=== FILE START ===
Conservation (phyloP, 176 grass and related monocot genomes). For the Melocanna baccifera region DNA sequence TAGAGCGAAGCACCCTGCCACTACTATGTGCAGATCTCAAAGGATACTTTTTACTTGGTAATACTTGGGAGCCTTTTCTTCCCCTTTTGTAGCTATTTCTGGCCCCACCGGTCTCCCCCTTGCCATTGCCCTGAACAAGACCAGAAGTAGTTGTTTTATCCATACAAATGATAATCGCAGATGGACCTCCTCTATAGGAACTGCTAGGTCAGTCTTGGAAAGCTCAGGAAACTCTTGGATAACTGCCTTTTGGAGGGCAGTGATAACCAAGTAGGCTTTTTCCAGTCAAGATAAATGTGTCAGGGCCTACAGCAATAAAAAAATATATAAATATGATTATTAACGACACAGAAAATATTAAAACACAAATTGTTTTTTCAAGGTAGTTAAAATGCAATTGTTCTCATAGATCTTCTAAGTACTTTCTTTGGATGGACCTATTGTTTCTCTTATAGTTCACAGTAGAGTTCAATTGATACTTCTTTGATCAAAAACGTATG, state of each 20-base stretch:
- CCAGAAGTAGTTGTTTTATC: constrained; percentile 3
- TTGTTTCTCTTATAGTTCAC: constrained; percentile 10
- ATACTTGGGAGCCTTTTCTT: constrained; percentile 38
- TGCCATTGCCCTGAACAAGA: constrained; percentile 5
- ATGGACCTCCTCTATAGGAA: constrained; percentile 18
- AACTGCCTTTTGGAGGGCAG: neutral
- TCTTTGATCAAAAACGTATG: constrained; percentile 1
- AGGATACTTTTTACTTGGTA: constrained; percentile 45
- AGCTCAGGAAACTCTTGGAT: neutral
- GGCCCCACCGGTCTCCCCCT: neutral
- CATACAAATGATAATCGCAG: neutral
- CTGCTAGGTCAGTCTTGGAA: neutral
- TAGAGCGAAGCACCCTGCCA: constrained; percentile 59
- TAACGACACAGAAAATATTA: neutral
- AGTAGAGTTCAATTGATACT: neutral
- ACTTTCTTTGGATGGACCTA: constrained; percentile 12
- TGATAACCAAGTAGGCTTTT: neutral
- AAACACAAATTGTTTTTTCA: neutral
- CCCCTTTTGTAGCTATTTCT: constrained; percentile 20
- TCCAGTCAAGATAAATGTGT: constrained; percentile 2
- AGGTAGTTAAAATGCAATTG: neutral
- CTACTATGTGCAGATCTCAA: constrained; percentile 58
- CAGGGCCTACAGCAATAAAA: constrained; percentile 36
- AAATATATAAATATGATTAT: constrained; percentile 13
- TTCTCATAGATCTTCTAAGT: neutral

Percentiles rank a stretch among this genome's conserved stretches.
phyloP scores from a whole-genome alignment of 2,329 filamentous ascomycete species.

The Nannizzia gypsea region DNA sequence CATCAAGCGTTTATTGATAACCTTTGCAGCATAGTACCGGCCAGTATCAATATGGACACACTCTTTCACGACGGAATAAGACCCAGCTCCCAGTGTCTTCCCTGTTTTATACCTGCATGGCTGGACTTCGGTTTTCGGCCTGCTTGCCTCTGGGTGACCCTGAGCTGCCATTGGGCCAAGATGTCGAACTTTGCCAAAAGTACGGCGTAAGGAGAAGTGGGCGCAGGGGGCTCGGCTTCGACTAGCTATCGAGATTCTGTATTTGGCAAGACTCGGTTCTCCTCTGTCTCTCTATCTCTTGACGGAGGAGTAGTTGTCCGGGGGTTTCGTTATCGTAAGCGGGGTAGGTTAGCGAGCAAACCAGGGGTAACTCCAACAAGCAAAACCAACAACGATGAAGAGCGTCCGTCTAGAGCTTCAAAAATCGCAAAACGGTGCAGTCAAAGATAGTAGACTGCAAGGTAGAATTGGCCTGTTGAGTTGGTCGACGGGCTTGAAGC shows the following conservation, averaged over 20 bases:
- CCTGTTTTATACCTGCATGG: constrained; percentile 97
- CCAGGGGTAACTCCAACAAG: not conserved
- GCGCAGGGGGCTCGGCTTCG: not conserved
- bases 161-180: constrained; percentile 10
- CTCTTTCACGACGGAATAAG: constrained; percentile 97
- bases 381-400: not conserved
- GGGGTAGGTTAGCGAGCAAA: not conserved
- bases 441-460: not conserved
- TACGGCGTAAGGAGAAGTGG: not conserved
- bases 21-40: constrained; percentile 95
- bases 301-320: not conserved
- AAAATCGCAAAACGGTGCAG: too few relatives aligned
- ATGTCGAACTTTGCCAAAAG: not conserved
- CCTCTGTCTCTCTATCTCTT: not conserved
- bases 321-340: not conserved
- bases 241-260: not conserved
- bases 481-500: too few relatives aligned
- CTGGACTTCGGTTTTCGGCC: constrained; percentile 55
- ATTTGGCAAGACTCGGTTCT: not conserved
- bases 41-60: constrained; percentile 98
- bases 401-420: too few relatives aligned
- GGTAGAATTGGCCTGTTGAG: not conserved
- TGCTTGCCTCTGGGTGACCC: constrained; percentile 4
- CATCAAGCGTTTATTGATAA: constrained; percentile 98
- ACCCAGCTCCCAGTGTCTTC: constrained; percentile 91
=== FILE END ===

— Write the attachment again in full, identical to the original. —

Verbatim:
Conservation (phyloP, 176 grass and related monocot genomes). For the Melocanna baccifera region DNA sequence TAGAGCGAAGCACCCTGCCACTACTATGTGCAGATCTCAAAGGATACTTTTTACTTGGTAATACTTGGGAGCCTTTTCTTCCCCTTTTGTAGCTATTTCTGGCCCCACCGGTCTCCCCCTTGCCATTGCCCTGAACAAGACCAGAAGTAGTTGTTTTATCCATACAAATGATAATCGCAGATGGACCTCCTCTATAGGAACTGCTAGGTCAGTCTTGGAAAGCTCAGGAAACTCTTGGATAACTGCCTTTTGGAGGGCAGTGATAACCAAGTAGGCTTTTTCCAGTCAAGATAAATGTGTCAGGGCCTACAGCAATAAAAAAATATATAAATATGATTATTAACGACACAGAAAATATTAAAACACAAATTGTTTTTTCAAGGTAGTTAAAATGCAATTGTTCTCATAGATCTTCTAAGTACTTTCTTTGGATGGACCTATTGTTTCTCTTATAGTTCACAGTAGAGTTCAATTGATACTTCTTTGATCAAAAACGTATG, state of each 20-base stretch:
- CCAGAAGTAGTTGTTTTATC: constrained; percentile 3
- TTGTTTCTCTTATAGTTCAC: constrained; percentile 10
- ATACTTGGGAGCCTTTTCTT: constrained; percentile 38
- TGCCATTGCCCTGAACAAGA: constrained; percentile 5
- ATGGACCTCCTCTATAGGAA: constrained; percentile 18
- AACTGCCTTTTGGAGGGCAG: neutral
- TCTTTGATCAAAAACGTATG: constrained; percentile 1
- AGGATACTTTTTACTTGGTA: constrained; percentile 45
- AGCTCAGGAAACTCTTGGAT: neutral
- GGCCCCACCGGTCTCCCCCT: neutral
- CATACAAATGATAATCGCAG: neutral
- CTGCTAGGTCAGTCTTGGAA: neutral
- TAGAGCGAAGCACCCTGCCA: constrained; percentile 59
- TAACGACACAGAAAATATTA: neutral
- AGTAGAGTTCAATTGATACT: neutral
- ACTTTCTTTGGATGGACCTA: constrained; percentile 12
- TGATAACCAAGTAGGCTTTT: neutral
- AAACACAAATTGTTTTTTCA: neutral
- CCCCTTTTGTAGCTATTTCT: constrained; percentile 20
- TCCAGTCAAGATAAATGTGT: constrained; percentile 2
- AGGTAGTTAAAATGCAATTG: neutral
- CTACTATGTGCAGATCTCAA: constrained; percentile 58
- CAGGGCCTACAGCAATAAAA: constrained; percentile 36
- AAATATATAAATATGATTAT: constrained; percentile 13
- TTCTCATAGATCTTCTAAGT: neutral

Percentiles rank a stretch among this genome's conserved stretches.
phyloP scores from a whole-genome alignment of 2,329 filamentous ascomycete species.

The Nannizzia gypsea region DNA sequence CATCAAGCGTTTATTGATAACCTTTGCAGCATAGTACCGGCCAGTATCAATATGGACACACTCTTTCACGACGGAATAAGACCCAGCTCCCAGTGTCTTCCCTGTTTTATACCTGCATGGCTGGACTTCGGTTTTCGGCCTGCTTGCCTCTGGGTGACCCTGAGCTGCCATTGGGCCAAGATGTCGAACTTTGCCAAAAGTACGGCGTAAGGAGAAGTGGGCGCAGGGGGCTCGGCTTCGACTAGCTATCGAGATTCTGTATTTGGCAAGACTCGGTTCTCCTCTGTCTCTCTATCTCTTGACGGAGGAGTAGTTGTCCGGGGGTTTCGTTATCGTAAGCGGGGTAGGTTAGCGAGCAAACCAGGGGTAACTCCAACAAGCAAAACCAACAACGATGAAGAGCGTCCGTCTAGAGCTTCAAAAATCGCAAAACGGTGCAGTCAAAGATAGTAGACTGCAAGGTAGAATTGGCCTGTTGAGTTGGTCGACGGGCTTGAAGC shows the following conservation, averaged over 20 bases:
- CCTGTTTTATACCTGCATGG: constrained; percentile 97
- CCAGGGGTAACTCCAACAAG: not conserved
- GCGCAGGGGGCTCGGCTTCG: not conserved
- bases 161-180: constrained; percentile 10
- CTCTTTCACGACGGAATAAG: constrained; percentile 97
- bases 381-400: not conserved
- GGGGTAGGTTAGCGAGCAAA: not conserved
- bases 441-460: not conserved
- TACGGCGTAAGGAGAAGTGG: not conserved
- bases 21-40: constrained; percentile 95
- bases 301-320: not conserved
- AAAATCGCAAAACGGTGCAG: too few relatives aligned
- ATGTCGAACTTTGCCAAAAG: not conserved
- CCTCTGTCTCTCTATCTCTT: not conserved
- bases 321-340: not conserved
- bases 241-260: not conserved
- bases 481-500: too few relatives aligned
- CTGGACTTCGGTTTTCGGCC: constrained; percentile 55
- ATTTGGCAAGACTCGGTTCT: not conserved
- bases 41-60: constrained; percentile 98
- bases 401-420: too few relatives aligned
- GGTAGAATTGGCCTGTTGAG: not conserved
- TGCTTGCCTCTGGGTGACCC: constrained; percentile 4
- CATCAAGCGTTTATTGATAA: constrained; percentile 98
- ACCCAGCTCCCAGTGTCTTC: constrained; percentile 91